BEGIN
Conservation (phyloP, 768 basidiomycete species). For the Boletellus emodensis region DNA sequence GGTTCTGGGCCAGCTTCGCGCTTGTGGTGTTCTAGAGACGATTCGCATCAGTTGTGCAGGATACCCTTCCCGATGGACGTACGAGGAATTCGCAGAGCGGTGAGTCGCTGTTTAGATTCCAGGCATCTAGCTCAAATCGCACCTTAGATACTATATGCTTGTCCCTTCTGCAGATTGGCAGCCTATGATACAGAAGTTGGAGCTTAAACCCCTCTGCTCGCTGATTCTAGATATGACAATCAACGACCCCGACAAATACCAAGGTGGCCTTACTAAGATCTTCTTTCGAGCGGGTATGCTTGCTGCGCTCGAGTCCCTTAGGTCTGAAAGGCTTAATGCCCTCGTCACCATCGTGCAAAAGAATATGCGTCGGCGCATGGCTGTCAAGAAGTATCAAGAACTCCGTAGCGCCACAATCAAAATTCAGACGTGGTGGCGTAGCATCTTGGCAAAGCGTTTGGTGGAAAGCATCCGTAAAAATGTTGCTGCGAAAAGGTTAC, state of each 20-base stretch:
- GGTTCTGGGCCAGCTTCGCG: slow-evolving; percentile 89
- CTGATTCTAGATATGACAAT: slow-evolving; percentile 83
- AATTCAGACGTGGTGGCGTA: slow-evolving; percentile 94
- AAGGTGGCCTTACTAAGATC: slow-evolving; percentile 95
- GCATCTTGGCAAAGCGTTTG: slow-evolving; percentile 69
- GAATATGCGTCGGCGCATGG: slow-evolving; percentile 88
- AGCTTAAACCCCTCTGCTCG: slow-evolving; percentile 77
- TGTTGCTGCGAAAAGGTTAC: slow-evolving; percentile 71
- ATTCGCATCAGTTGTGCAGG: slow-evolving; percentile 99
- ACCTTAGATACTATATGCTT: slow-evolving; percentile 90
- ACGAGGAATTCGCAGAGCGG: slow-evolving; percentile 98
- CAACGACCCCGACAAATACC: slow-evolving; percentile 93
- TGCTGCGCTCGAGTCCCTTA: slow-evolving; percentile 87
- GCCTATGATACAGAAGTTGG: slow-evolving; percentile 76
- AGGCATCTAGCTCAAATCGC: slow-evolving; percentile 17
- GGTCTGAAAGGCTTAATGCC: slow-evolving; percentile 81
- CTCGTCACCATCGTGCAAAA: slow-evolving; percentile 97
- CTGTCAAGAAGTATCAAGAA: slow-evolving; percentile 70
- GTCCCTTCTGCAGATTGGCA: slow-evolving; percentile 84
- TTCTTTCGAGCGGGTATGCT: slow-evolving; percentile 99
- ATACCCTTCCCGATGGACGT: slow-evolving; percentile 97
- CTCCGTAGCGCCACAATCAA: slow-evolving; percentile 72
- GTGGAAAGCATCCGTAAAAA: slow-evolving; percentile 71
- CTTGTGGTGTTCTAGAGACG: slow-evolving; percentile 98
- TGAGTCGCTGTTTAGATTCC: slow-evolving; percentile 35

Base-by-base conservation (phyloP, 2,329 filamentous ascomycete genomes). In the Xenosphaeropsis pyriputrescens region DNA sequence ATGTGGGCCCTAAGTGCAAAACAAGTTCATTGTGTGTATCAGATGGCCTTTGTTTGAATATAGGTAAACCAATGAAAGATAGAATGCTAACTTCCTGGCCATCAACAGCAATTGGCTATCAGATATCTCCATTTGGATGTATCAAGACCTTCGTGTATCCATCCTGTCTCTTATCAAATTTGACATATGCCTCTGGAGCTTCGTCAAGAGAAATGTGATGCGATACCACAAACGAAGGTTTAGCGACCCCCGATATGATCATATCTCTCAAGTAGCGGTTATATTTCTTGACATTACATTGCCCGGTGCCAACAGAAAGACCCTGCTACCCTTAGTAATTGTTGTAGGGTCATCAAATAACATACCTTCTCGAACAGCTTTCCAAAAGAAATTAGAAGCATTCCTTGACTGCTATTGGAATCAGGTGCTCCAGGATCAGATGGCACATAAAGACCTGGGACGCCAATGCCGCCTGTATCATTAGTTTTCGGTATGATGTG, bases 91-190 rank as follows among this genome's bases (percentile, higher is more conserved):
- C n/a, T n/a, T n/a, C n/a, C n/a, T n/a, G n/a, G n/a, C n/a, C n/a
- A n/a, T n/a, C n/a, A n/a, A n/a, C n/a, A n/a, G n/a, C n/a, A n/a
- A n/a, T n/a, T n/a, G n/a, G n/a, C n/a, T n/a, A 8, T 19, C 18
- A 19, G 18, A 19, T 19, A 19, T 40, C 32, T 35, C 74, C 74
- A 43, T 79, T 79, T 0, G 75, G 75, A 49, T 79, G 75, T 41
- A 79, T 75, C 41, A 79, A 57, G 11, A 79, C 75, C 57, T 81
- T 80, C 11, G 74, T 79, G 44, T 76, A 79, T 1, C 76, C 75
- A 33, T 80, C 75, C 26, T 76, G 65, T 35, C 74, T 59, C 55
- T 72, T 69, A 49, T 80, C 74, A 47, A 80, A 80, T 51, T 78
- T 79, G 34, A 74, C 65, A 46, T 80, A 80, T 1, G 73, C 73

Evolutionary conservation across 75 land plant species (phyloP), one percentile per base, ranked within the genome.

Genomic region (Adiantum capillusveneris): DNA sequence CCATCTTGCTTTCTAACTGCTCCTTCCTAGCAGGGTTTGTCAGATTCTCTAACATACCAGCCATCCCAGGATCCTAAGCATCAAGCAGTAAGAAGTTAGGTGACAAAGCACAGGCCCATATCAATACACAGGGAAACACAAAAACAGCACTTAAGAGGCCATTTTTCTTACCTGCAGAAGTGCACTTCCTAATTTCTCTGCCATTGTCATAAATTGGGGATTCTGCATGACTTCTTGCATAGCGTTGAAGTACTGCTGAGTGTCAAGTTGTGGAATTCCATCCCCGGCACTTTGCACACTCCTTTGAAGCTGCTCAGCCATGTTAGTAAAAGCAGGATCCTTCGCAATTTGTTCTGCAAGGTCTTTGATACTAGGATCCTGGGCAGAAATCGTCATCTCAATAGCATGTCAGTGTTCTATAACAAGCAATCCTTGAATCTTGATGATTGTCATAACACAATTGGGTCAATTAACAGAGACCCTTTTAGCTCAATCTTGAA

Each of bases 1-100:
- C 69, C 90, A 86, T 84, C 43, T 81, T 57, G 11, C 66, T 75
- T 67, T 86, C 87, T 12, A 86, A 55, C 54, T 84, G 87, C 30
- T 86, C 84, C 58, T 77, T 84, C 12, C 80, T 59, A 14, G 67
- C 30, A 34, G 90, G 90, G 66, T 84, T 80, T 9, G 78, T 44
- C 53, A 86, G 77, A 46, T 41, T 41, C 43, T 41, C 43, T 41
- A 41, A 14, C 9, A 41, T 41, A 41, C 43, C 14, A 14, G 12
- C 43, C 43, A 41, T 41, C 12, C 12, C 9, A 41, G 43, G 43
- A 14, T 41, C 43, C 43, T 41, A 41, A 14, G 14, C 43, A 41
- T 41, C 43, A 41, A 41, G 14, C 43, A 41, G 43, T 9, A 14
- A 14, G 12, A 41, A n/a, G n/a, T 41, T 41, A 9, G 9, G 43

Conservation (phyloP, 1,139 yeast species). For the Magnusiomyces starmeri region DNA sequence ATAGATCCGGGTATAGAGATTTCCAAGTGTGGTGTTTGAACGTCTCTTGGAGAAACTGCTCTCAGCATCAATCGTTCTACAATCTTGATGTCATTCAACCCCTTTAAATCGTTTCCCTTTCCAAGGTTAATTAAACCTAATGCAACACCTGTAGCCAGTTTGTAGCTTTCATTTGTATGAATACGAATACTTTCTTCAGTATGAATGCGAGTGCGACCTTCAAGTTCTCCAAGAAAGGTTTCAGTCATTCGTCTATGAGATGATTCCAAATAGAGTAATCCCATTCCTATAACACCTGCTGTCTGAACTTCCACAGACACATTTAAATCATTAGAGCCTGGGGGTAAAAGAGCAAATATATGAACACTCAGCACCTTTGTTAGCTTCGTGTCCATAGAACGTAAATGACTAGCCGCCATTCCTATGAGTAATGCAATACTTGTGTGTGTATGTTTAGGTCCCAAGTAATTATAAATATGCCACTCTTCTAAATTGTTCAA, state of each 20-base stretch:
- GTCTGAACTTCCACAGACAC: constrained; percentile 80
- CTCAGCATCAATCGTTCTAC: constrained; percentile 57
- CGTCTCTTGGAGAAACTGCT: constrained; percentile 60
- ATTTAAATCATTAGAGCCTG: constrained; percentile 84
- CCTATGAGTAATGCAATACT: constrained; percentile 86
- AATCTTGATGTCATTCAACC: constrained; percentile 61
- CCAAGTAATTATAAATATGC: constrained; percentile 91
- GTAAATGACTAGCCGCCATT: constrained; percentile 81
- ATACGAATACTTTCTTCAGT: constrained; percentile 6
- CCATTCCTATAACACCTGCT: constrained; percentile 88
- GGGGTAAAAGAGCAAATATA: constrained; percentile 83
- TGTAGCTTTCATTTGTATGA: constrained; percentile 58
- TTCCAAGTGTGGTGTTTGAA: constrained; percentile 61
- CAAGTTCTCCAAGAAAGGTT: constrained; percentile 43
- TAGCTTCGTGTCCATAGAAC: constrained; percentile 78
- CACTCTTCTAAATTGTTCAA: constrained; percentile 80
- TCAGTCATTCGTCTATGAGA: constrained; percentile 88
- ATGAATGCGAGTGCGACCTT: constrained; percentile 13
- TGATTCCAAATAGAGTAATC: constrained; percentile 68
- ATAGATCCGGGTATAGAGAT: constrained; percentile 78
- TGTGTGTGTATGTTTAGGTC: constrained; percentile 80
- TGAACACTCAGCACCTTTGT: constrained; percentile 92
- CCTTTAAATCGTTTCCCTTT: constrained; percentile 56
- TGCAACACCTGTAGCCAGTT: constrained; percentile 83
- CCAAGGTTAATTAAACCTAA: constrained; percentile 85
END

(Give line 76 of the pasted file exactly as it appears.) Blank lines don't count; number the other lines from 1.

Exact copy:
- CCAAGGTTAATTAAACCTAA: constrained; percentile 85